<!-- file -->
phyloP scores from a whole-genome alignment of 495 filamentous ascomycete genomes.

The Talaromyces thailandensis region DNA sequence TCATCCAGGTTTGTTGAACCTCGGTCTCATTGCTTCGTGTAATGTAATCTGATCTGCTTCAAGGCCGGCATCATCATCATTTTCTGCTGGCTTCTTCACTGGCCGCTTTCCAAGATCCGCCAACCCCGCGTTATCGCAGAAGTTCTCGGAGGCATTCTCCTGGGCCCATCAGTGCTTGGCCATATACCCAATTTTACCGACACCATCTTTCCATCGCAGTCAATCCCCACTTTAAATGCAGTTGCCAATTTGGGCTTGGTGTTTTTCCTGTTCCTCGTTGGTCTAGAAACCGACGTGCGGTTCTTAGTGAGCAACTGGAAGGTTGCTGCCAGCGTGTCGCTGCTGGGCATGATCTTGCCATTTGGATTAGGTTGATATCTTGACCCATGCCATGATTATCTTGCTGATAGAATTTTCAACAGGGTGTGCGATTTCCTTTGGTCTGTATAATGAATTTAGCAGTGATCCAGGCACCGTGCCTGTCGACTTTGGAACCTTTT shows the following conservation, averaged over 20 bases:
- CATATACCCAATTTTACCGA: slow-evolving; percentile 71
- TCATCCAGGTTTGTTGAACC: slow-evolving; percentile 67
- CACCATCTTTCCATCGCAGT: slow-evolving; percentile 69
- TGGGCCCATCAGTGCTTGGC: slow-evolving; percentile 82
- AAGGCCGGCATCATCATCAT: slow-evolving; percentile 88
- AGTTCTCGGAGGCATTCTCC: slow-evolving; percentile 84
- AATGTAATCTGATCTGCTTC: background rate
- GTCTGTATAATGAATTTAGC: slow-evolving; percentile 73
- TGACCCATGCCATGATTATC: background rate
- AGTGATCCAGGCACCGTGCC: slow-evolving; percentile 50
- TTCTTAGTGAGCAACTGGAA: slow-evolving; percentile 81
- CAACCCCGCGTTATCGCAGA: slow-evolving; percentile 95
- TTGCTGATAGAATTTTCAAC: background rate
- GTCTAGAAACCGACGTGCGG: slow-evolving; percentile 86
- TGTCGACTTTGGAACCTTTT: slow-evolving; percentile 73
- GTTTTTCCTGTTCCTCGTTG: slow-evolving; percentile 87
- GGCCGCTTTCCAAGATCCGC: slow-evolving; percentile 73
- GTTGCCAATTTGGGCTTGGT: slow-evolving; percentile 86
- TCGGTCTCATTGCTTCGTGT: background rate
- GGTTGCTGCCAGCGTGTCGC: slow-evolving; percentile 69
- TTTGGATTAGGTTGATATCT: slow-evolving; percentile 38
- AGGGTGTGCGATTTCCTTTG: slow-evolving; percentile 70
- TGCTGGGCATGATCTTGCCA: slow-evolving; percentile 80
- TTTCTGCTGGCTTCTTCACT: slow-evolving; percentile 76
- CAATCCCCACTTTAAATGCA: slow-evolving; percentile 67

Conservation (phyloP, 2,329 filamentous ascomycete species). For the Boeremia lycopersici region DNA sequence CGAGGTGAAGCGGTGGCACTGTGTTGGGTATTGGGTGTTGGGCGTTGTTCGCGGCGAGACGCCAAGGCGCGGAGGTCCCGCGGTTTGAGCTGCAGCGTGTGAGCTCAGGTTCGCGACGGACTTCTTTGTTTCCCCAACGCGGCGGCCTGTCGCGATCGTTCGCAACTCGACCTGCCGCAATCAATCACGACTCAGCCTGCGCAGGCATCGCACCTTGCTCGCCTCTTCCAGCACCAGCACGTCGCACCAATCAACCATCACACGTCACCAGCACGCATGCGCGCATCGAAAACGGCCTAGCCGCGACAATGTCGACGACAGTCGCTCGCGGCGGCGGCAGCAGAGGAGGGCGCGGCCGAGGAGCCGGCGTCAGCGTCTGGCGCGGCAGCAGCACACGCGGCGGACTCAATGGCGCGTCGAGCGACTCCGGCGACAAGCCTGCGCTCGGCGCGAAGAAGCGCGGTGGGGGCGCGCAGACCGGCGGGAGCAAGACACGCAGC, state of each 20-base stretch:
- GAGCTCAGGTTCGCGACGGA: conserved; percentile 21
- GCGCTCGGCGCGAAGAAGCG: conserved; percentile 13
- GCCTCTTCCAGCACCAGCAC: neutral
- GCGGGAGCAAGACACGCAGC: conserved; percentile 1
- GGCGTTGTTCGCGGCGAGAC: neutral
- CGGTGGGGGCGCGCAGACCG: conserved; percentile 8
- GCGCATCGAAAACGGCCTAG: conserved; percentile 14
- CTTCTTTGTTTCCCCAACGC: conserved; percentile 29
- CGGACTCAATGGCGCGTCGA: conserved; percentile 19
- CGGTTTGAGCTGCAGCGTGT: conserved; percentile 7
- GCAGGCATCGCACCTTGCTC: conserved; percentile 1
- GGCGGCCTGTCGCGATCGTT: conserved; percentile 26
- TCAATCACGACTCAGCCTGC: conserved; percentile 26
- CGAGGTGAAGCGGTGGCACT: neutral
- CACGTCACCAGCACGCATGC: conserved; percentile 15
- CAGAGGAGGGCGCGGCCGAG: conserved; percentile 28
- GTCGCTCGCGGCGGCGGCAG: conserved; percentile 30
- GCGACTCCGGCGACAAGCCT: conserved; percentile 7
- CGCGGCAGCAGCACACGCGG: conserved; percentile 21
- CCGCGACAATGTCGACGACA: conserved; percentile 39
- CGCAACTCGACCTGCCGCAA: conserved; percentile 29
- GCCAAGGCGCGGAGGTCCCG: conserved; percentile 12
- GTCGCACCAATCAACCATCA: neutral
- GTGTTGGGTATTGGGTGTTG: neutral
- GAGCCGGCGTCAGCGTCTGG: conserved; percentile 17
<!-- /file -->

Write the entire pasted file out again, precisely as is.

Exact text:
phyloP scores from a whole-genome alignment of 495 filamentous ascomycete genomes.

The Talaromyces thailandensis region DNA sequence TCATCCAGGTTTGTTGAACCTCGGTCTCATTGCTTCGTGTAATGTAATCTGATCTGCTTCAAGGCCGGCATCATCATCATTTTCTGCTGGCTTCTTCACTGGCCGCTTTCCAAGATCCGCCAACCCCGCGTTATCGCAGAAGTTCTCGGAGGCATTCTCCTGGGCCCATCAGTGCTTGGCCATATACCCAATTTTACCGACACCATCTTTCCATCGCAGTCAATCCCCACTTTAAATGCAGTTGCCAATTTGGGCTTGGTGTTTTTCCTGTTCCTCGTTGGTCTAGAAACCGACGTGCGGTTCTTAGTGAGCAACTGGAAGGTTGCTGCCAGCGTGTCGCTGCTGGGCATGATCTTGCCATTTGGATTAGGTTGATATCTTGACCCATGCCATGATTATCTTGCTGATAGAATTTTCAACAGGGTGTGCGATTTCCTTTGGTCTGTATAATGAATTTAGCAGTGATCCAGGCACCGTGCCTGTCGACTTTGGAACCTTTT shows the following conservation, averaged over 20 bases:
- CATATACCCAATTTTACCGA: slow-evolving; percentile 71
- TCATCCAGGTTTGTTGAACC: slow-evolving; percentile 67
- CACCATCTTTCCATCGCAGT: slow-evolving; percentile 69
- TGGGCCCATCAGTGCTTGGC: slow-evolving; percentile 82
- AAGGCCGGCATCATCATCAT: slow-evolving; percentile 88
- AGTTCTCGGAGGCATTCTCC: slow-evolving; percentile 84
- AATGTAATCTGATCTGCTTC: background rate
- GTCTGTATAATGAATTTAGC: slow-evolving; percentile 73
- TGACCCATGCCATGATTATC: background rate
- AGTGATCCAGGCACCGTGCC: slow-evolving; percentile 50
- TTCTTAGTGAGCAACTGGAA: slow-evolving; percentile 81
- CAACCCCGCGTTATCGCAGA: slow-evolving; percentile 95
- TTGCTGATAGAATTTTCAAC: background rate
- GTCTAGAAACCGACGTGCGG: slow-evolving; percentile 86
- TGTCGACTTTGGAACCTTTT: slow-evolving; percentile 73
- GTTTTTCCTGTTCCTCGTTG: slow-evolving; percentile 87
- GGCCGCTTTCCAAGATCCGC: slow-evolving; percentile 73
- GTTGCCAATTTGGGCTTGGT: slow-evolving; percentile 86
- TCGGTCTCATTGCTTCGTGT: background rate
- GGTTGCTGCCAGCGTGTCGC: slow-evolving; percentile 69
- TTTGGATTAGGTTGATATCT: slow-evolving; percentile 38
- AGGGTGTGCGATTTCCTTTG: slow-evolving; percentile 70
- TGCTGGGCATGATCTTGCCA: slow-evolving; percentile 80
- TTTCTGCTGGCTTCTTCACT: slow-evolving; percentile 76
- CAATCCCCACTTTAAATGCA: slow-evolving; percentile 67

Conservation (phyloP, 2,329 filamentous ascomycete species). For the Boeremia lycopersici region DNA sequence CGAGGTGAAGCGGTGGCACTGTGTTGGGTATTGGGTGTTGGGCGTTGTTCGCGGCGAGACGCCAAGGCGCGGAGGTCCCGCGGTTTGAGCTGCAGCGTGTGAGCTCAGGTTCGCGACGGACTTCTTTGTTTCCCCAACGCGGCGGCCTGTCGCGATCGTTCGCAACTCGACCTGCCGCAATCAATCACGACTCAGCCTGCGCAGGCATCGCACCTTGCTCGCCTCTTCCAGCACCAGCACGTCGCACCAATCAACCATCACACGTCACCAGCACGCATGCGCGCATCGAAAACGGCCTAGCCGCGACAATGTCGACGACAGTCGCTCGCGGCGGCGGCAGCAGAGGAGGGCGCGGCCGAGGAGCCGGCGTCAGCGTCTGGCGCGGCAGCAGCACACGCGGCGGACTCAATGGCGCGTCGAGCGACTCCGGCGACAAGCCTGCGCTCGGCGCGAAGAAGCGCGGTGGGGGCGCGCAGACCGGCGGGAGCAAGACACGCAGC, state of each 20-base stretch:
- GAGCTCAGGTTCGCGACGGA: conserved; percentile 21
- GCGCTCGGCGCGAAGAAGCG: conserved; percentile 13
- GCCTCTTCCAGCACCAGCAC: neutral
- GCGGGAGCAAGACACGCAGC: conserved; percentile 1
- GGCGTTGTTCGCGGCGAGAC: neutral
- CGGTGGGGGCGCGCAGACCG: conserved; percentile 8
- GCGCATCGAAAACGGCCTAG: conserved; percentile 14
- CTTCTTTGTTTCCCCAACGC: conserved; percentile 29
- CGGACTCAATGGCGCGTCGA: conserved; percentile 19
- CGGTTTGAGCTGCAGCGTGT: conserved; percentile 7
- GCAGGCATCGCACCTTGCTC: conserved; percentile 1
- GGCGGCCTGTCGCGATCGTT: conserved; percentile 26
- TCAATCACGACTCAGCCTGC: conserved; percentile 26
- CGAGGTGAAGCGGTGGCACT: neutral
- CACGTCACCAGCACGCATGC: conserved; percentile 15
- CAGAGGAGGGCGCGGCCGAG: conserved; percentile 28
- GTCGCTCGCGGCGGCGGCAG: conserved; percentile 30
- GCGACTCCGGCGACAAGCCT: conserved; percentile 7
- CGCGGCAGCAGCACACGCGG: conserved; percentile 21
- CCGCGACAATGTCGACGACA: conserved; percentile 39
- CGCAACTCGACCTGCCGCAA: conserved; percentile 29
- GCCAAGGCGCGGAGGTCCCG: conserved; percentile 12
- GTCGCACCAATCAACCATCA: neutral
- GTGTTGGGTATTGGGTGTTG: neutral
- GAGCCGGCGTCAGCGTCTGG: conserved; percentile 17